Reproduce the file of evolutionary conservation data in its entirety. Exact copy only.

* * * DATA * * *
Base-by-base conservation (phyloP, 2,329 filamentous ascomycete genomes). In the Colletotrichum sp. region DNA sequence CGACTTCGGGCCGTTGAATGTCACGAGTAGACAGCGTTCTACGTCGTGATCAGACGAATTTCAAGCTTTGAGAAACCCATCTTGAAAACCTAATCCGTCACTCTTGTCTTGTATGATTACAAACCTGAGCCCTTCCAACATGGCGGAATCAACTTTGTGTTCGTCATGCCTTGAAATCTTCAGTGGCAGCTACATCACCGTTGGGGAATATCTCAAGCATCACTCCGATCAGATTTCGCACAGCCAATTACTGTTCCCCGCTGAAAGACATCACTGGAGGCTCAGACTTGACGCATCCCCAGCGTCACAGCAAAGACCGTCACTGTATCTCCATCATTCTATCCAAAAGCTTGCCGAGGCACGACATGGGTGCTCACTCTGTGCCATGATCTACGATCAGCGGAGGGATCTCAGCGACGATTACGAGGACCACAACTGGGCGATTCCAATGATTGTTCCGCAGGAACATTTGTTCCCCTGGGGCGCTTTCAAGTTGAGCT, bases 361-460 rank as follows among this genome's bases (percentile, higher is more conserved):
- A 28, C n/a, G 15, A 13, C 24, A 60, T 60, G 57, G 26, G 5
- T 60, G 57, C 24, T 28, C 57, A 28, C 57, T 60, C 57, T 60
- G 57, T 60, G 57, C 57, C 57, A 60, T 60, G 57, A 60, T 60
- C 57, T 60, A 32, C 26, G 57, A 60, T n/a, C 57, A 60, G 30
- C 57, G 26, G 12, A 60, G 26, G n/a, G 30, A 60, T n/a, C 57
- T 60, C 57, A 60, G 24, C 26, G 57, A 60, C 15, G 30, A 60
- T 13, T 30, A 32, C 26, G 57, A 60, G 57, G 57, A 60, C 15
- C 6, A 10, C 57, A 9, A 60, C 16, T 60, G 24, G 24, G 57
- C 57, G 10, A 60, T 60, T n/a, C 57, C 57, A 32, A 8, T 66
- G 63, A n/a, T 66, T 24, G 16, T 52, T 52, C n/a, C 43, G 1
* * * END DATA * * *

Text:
Base-by-base conservation (phyloP, 2,329 filamentous ascomycete genomes). In the Colletotrichum sp. region DNA sequence CGACTTCGGGCCGTTGAATGTCACGAGTAGACAGCGTTCTACGTCGTGATCAGACGAATTTCAAGCTTTGAGAAACCCATCTTGAAAACCTAATCCGTCACTCTTGTCTTGTATGATTACAAACCTGAGCCCTTCCAACATGGCGGAATCAACTTTGTGTTCGTCATGCCTTGAAATCTTCAGTGGCAGCTACATCACCGTTGGGGAATATCTCAAGCATCACTCCGATCAGATTTCGCACAGCCAATTACTGTTCCCCGCTGAAAGACATCACTGGAGGCTCAGACTTGACGCATCCCCAGCGTCACAGCAAAGACCGTCACTGTATCTCCATCATTCTATCCAAAAGCTTGCCGAGGCACGACATGGGTGCTCACTCTGTGCCATGATCTACGATCAGCGGAGGGATCTCAGCGACGATTACGAGGACCACAACTGGGCGATTCCAATGATTGTTCCGCAGGAACATTTGTTCCCCTGGGGCGCTTTCAAGTTGAGCT, bases 361-460 rank as follows among this genome's bases (percentile, higher is more conserved):
- A 28, C n/a, G 15, A 13, C 24, A 60, T 60, G 57, G 26, G 5
- T 60, G 57, C 24, T 28, C 57, A 28, C 57, T 60, C 57, T 60
- G 57, T 60, G 57, C 57, C 57, A 60, T 60, G 57, A 60, T 60
- C 57, T 60, A 32, C 26, G 57, A 60, T n/a, C 57, A 60, G 30
- C 57, G 26, G 12, A 60, G 26, G n/a, G 30, A 60, T n/a, C 57
- T 60, C 57, A 60, G 24, C 26, G 57, A 60, C 15, G 30, A 60
- T 13, T 30, A 32, C 26, G 57, A 60, G 57, G 57, A 60, C 15
- C 6, A 10, C 57, A 9, A 60, C 16, T 60, G 24, G 24, G 57
- C 57, G 10, A 60, T 60, T n/a, C 57, C 57, A 32, A 8, T 66
- G 63, A n/a, T 66, T 24, G 16, T 52, T 52, C n/a, C 43, G 1